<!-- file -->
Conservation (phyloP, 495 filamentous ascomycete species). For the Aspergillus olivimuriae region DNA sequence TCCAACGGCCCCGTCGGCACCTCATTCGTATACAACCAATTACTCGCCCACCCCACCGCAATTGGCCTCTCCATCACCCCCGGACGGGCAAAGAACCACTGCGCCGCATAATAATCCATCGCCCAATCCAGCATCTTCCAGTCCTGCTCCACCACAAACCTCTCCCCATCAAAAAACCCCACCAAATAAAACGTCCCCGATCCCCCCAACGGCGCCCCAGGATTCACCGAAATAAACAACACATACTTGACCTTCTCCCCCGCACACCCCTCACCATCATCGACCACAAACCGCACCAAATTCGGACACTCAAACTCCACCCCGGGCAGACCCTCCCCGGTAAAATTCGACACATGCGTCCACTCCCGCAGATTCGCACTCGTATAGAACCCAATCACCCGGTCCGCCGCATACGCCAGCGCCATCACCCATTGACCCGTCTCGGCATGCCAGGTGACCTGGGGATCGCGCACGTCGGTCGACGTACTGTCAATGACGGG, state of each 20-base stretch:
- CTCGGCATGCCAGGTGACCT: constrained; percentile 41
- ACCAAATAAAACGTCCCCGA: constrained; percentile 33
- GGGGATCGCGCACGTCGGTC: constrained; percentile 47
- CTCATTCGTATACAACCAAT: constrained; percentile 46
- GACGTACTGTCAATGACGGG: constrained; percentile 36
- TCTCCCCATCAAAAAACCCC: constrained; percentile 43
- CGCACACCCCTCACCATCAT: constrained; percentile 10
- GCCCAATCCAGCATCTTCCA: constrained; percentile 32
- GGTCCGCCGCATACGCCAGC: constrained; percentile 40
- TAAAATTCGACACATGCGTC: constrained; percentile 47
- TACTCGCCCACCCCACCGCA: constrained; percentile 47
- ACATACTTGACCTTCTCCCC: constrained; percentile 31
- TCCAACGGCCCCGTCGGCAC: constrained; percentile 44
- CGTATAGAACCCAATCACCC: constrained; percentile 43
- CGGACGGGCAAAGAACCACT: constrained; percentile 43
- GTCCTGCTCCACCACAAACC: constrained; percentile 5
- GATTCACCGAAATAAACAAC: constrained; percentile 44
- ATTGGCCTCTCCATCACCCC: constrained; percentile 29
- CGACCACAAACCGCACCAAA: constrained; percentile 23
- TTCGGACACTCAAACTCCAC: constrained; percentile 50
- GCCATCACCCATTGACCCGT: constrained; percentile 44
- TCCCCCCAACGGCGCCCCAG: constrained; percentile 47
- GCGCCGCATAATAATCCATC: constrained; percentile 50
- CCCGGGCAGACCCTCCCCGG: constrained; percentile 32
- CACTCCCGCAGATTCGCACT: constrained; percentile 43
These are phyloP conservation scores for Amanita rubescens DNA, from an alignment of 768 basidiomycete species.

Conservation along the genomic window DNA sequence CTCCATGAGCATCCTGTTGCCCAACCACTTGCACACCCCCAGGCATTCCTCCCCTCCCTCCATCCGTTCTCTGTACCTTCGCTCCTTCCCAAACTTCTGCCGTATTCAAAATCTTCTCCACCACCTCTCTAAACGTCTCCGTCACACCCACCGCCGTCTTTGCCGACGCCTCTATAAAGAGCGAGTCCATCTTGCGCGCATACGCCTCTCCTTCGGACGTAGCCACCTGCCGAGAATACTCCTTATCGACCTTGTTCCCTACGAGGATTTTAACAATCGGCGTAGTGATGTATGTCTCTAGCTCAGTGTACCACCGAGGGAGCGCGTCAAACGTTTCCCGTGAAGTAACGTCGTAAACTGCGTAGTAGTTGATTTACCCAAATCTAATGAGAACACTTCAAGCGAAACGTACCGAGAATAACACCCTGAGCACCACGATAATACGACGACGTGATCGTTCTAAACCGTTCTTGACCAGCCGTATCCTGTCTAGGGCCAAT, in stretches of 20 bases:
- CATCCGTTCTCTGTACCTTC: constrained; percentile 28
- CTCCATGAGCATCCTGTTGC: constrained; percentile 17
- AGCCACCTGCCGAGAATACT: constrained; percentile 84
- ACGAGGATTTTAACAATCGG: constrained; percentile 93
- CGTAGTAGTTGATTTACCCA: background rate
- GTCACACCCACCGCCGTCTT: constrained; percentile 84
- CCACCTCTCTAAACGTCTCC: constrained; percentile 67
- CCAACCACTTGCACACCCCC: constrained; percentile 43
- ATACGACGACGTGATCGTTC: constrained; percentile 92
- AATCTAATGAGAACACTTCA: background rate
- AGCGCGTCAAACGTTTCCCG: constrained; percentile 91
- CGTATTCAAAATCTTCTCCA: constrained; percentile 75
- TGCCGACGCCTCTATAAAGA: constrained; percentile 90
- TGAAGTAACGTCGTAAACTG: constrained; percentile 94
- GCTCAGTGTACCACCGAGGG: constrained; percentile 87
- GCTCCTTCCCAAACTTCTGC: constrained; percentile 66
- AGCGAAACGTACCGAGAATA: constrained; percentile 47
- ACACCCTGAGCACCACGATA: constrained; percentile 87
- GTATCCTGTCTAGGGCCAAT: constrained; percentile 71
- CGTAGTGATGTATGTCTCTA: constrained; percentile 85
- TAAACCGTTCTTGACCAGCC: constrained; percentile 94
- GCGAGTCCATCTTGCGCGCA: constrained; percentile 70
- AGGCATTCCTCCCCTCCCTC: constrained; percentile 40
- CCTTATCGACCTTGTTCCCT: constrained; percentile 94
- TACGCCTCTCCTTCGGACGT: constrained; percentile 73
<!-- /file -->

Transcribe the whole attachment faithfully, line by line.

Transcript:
Conservation (phyloP, 495 filamentous ascomycete species). For the Aspergillus olivimuriae region DNA sequence TCCAACGGCCCCGTCGGCACCTCATTCGTATACAACCAATTACTCGCCCACCCCACCGCAATTGGCCTCTCCATCACCCCCGGACGGGCAAAGAACCACTGCGCCGCATAATAATCCATCGCCCAATCCAGCATCTTCCAGTCCTGCTCCACCACAAACCTCTCCCCATCAAAAAACCCCACCAAATAAAACGTCCCCGATCCCCCCAACGGCGCCCCAGGATTCACCGAAATAAACAACACATACTTGACCTTCTCCCCCGCACACCCCTCACCATCATCGACCACAAACCGCACCAAATTCGGACACTCAAACTCCACCCCGGGCAGACCCTCCCCGGTAAAATTCGACACATGCGTCCACTCCCGCAGATTCGCACTCGTATAGAACCCAATCACCCGGTCCGCCGCATACGCCAGCGCCATCACCCATTGACCCGTCTCGGCATGCCAGGTGACCTGGGGATCGCGCACGTCGGTCGACGTACTGTCAATGACGGG, state of each 20-base stretch:
- CTCGGCATGCCAGGTGACCT: constrained; percentile 41
- ACCAAATAAAACGTCCCCGA: constrained; percentile 33
- GGGGATCGCGCACGTCGGTC: constrained; percentile 47
- CTCATTCGTATACAACCAAT: constrained; percentile 46
- GACGTACTGTCAATGACGGG: constrained; percentile 36
- TCTCCCCATCAAAAAACCCC: constrained; percentile 43
- CGCACACCCCTCACCATCAT: constrained; percentile 10
- GCCCAATCCAGCATCTTCCA: constrained; percentile 32
- GGTCCGCCGCATACGCCAGC: constrained; percentile 40
- TAAAATTCGACACATGCGTC: constrained; percentile 47
- TACTCGCCCACCCCACCGCA: constrained; percentile 47
- ACATACTTGACCTTCTCCCC: constrained; percentile 31
- TCCAACGGCCCCGTCGGCAC: constrained; percentile 44
- CGTATAGAACCCAATCACCC: constrained; percentile 43
- CGGACGGGCAAAGAACCACT: constrained; percentile 43
- GTCCTGCTCCACCACAAACC: constrained; percentile 5
- GATTCACCGAAATAAACAAC: constrained; percentile 44
- ATTGGCCTCTCCATCACCCC: constrained; percentile 29
- CGACCACAAACCGCACCAAA: constrained; percentile 23
- TTCGGACACTCAAACTCCAC: constrained; percentile 50
- GCCATCACCCATTGACCCGT: constrained; percentile 44
- TCCCCCCAACGGCGCCCCAG: constrained; percentile 47
- GCGCCGCATAATAATCCATC: constrained; percentile 50
- CCCGGGCAGACCCTCCCCGG: constrained; percentile 32
- CACTCCCGCAGATTCGCACT: constrained; percentile 43
These are phyloP conservation scores for Amanita rubescens DNA, from an alignment of 768 basidiomycete species.

Conservation along the genomic window DNA sequence CTCCATGAGCATCCTGTTGCCCAACCACTTGCACACCCCCAGGCATTCCTCCCCTCCCTCCATCCGTTCTCTGTACCTTCGCTCCTTCCCAAACTTCTGCCGTATTCAAAATCTTCTCCACCACCTCTCTAAACGTCTCCGTCACACCCACCGCCGTCTTTGCCGACGCCTCTATAAAGAGCGAGTCCATCTTGCGCGCATACGCCTCTCCTTCGGACGTAGCCACCTGCCGAGAATACTCCTTATCGACCTTGTTCCCTACGAGGATTTTAACAATCGGCGTAGTGATGTATGTCTCTAGCTCAGTGTACCACCGAGGGAGCGCGTCAAACGTTTCCCGTGAAGTAACGTCGTAAACTGCGTAGTAGTTGATTTACCCAAATCTAATGAGAACACTTCAAGCGAAACGTACCGAGAATAACACCCTGAGCACCACGATAATACGACGACGTGATCGTTCTAAACCGTTCTTGACCAGCCGTATCCTGTCTAGGGCCAAT, in stretches of 20 bases:
- CATCCGTTCTCTGTACCTTC: constrained; percentile 28
- CTCCATGAGCATCCTGTTGC: constrained; percentile 17
- AGCCACCTGCCGAGAATACT: constrained; percentile 84
- ACGAGGATTTTAACAATCGG: constrained; percentile 93
- CGTAGTAGTTGATTTACCCA: background rate
- GTCACACCCACCGCCGTCTT: constrained; percentile 84
- CCACCTCTCTAAACGTCTCC: constrained; percentile 67
- CCAACCACTTGCACACCCCC: constrained; percentile 43
- ATACGACGACGTGATCGTTC: constrained; percentile 92
- AATCTAATGAGAACACTTCA: background rate
- AGCGCGTCAAACGTTTCCCG: constrained; percentile 91
- CGTATTCAAAATCTTCTCCA: constrained; percentile 75
- TGCCGACGCCTCTATAAAGA: constrained; percentile 90
- TGAAGTAACGTCGTAAACTG: constrained; percentile 94
- GCTCAGTGTACCACCGAGGG: constrained; percentile 87
- GCTCCTTCCCAAACTTCTGC: constrained; percentile 66
- AGCGAAACGTACCGAGAATA: constrained; percentile 47
- ACACCCTGAGCACCACGATA: constrained; percentile 87
- GTATCCTGTCTAGGGCCAAT: constrained; percentile 71
- CGTAGTGATGTATGTCTCTA: constrained; percentile 85
- TAAACCGTTCTTGACCAGCC: constrained; percentile 94
- GCGAGTCCATCTTGCGCGCA: constrained; percentile 70
- AGGCATTCCTCCCCTCCCTC: constrained; percentile 40
- CCTTATCGACCTTGTTCCCT: constrained; percentile 94
- TACGCCTCTCCTTCGGACGT: constrained; percentile 73